AEA365 | A Tip-a-Day by and for Evaluators

TAG | literature review

Greetings! My name is Dr. Kristin Abner, and I work at ICF International, a consulting firm offering professional services and technology-based solutions to government and commercial clients. I work in the Education, Community & Social Programs Division of ICF’s Social & Analytic Solutions Group. I’d like to share a relevant resource to evaluators, as well as human service professionals and policymakers. Professionally, it’s a project that I work on, and personally, a project that I could have used time and again during graduate school…when a professor asked me to compile literature around a specific topic. The Self-Sufficiency Research Clearinghouse (SSRC) is an initiative funded by the U.S. Department of Health and Human Services, Administration for Children and Families, Office of Planning, Research and Evaluation. The SSRC houses an extensive and ever-growing virtual library of peer-reviewed research, evaluation studies, policy briefs, and other high quality resource materials across many domains of self-sufficiency, such as housing and community development. It also offers a forum for dialogue among and between researchers, practitioners, and policymakers, and others who work in the self-sufficiency, employment, family, and child well-being arenas. Whether you are conducting a review of research about food insecurity, developing a practice guide on TANF, or analyzing data on the Supplemental Poverty Measure, the SSRC can help support and enhance those efforts.

Hot Tips:

  • The SSRC Library includes over 5500 self-sufficiency resources that can be filtered by topic, subtopic, keyword, year, publisher, geographic focus, research methodology, and/or target population. These filters can help evaluators and those interested in evaluation find research with similar analytic methods. I find the search feature helpful when I am compiling a literature review and want to view all resources that include a randomized control trial in the area of food assistance, for example. I also love how the Library has a citation assistance tool!
  • The SSRC’s “Browse Topics” section includes resources in each of its topic areas that highlights research and resources recommended by the SSRC Library Team. So, if you want the seminal research or most relevant resource in a topical area, you can start there. This might be helpful for grant writers looking for a data or proof point on a topic to enhance their proposal.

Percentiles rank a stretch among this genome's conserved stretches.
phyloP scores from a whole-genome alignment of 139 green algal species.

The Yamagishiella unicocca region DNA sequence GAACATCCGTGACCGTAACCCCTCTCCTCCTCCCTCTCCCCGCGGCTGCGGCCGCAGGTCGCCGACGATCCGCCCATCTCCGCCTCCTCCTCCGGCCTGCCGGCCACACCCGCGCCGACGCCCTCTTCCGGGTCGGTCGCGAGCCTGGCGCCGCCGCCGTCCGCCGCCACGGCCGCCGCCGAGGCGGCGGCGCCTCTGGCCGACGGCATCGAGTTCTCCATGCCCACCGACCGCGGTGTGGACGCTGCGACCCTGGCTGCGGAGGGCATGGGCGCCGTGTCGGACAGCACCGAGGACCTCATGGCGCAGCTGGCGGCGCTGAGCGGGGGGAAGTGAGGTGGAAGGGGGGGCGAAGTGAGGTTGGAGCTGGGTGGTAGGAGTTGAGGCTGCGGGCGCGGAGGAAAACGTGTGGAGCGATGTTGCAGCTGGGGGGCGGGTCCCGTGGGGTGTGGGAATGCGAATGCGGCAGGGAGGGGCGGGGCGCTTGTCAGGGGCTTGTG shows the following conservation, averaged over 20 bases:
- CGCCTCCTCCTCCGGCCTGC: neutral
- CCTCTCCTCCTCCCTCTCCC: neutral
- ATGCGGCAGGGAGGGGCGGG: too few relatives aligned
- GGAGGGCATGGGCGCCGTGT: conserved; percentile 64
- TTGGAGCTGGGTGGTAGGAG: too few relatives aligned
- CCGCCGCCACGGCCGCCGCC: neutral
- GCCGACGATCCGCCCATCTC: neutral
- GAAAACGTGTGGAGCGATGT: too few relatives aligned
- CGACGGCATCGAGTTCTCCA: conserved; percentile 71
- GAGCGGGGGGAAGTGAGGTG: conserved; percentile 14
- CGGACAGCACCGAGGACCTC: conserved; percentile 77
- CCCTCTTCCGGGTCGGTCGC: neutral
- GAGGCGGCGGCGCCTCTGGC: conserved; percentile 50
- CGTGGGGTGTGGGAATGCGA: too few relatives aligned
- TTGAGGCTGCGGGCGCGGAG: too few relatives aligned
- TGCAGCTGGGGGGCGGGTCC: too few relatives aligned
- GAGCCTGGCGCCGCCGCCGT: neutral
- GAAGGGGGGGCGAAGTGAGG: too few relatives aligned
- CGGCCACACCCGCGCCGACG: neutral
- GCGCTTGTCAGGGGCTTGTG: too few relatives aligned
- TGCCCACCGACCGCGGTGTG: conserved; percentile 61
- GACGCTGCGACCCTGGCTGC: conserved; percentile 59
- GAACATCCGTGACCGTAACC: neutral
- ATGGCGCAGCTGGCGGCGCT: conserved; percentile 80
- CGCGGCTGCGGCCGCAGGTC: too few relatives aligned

• The SSRC also has a section on how to Use Data– which includes tools and tips for understanding and applying research methodologies and datasets. It also list datasets relevant to self-sufficiency and poverty. You may want to pull datasets to run statistical analyses or assess the types of information national surveys collect relating to self-sufficiency or poverty before planning an evaluation.

To stay up-to-date with the SSRC, sign up for its listserv and follow us on Twitter, Facebook, or LinkedIn!

Do you have questions, concerns, kudos, or content to extend this aea365 contribution? Please add them in the comments section for this post on the aea365 webpage so that we may enrich our community of practice. Would you like to submit an aea365 Tip? Please send a note of interest to aea365@eval.org . aea365 is sponsored by the American Evaluation Association and provides a Tip-a-Day by and for evaluators.

 

 

 

 

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Hi! I’m Laura Sefton, Project Analyst in the University of Massachusetts Medical School’s Center for Health Policy and Research. The school’s Lamar Soutter Library gives me access to a database of peer-reviewed journals and resources like Science Citation Index and PubMed to inform the literature searches and survey instrument research that I conduct for many evaluation projects. I have found Google Scholar to be an complementary source for access to materials that might not be available in the library’s databases. Below are a few tips and tricks for getting the most out of this resource.